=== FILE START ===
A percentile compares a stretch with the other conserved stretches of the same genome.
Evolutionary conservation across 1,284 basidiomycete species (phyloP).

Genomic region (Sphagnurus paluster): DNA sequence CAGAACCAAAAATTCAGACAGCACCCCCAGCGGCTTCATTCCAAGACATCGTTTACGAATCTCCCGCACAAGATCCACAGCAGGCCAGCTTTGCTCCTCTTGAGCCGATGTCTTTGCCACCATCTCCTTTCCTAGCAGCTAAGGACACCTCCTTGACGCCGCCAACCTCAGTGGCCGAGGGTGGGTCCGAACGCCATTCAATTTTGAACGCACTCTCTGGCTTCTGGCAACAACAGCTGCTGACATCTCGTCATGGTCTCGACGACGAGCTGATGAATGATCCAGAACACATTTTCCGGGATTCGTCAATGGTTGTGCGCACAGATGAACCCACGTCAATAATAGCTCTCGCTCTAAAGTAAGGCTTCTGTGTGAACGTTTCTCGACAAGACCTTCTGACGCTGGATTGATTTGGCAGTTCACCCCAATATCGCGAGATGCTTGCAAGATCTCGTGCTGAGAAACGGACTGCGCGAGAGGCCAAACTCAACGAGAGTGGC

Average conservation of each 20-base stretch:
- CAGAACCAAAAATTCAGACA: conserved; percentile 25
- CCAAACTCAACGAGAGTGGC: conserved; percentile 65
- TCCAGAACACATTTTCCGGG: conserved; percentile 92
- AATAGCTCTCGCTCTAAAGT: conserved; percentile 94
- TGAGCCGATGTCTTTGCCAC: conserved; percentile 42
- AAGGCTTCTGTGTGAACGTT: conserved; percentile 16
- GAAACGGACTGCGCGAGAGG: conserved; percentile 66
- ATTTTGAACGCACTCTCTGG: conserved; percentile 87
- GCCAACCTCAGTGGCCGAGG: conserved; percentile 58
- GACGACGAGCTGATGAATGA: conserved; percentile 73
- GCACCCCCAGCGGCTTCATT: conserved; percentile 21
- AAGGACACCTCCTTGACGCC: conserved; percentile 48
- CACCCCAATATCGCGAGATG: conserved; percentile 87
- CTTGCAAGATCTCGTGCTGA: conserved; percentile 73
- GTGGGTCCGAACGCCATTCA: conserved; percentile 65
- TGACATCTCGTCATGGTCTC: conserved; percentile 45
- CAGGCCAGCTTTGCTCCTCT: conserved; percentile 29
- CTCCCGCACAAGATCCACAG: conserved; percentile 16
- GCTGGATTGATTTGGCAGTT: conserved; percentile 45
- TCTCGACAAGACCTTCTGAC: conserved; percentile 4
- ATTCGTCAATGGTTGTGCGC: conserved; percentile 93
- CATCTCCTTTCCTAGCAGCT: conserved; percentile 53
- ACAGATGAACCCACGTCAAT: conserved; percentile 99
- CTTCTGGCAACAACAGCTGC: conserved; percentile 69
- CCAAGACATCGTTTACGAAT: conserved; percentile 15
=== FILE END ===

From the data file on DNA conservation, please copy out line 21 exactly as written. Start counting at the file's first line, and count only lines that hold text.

- CAGGCCAGCTTTGCTCCTCT: conserved; percentile 29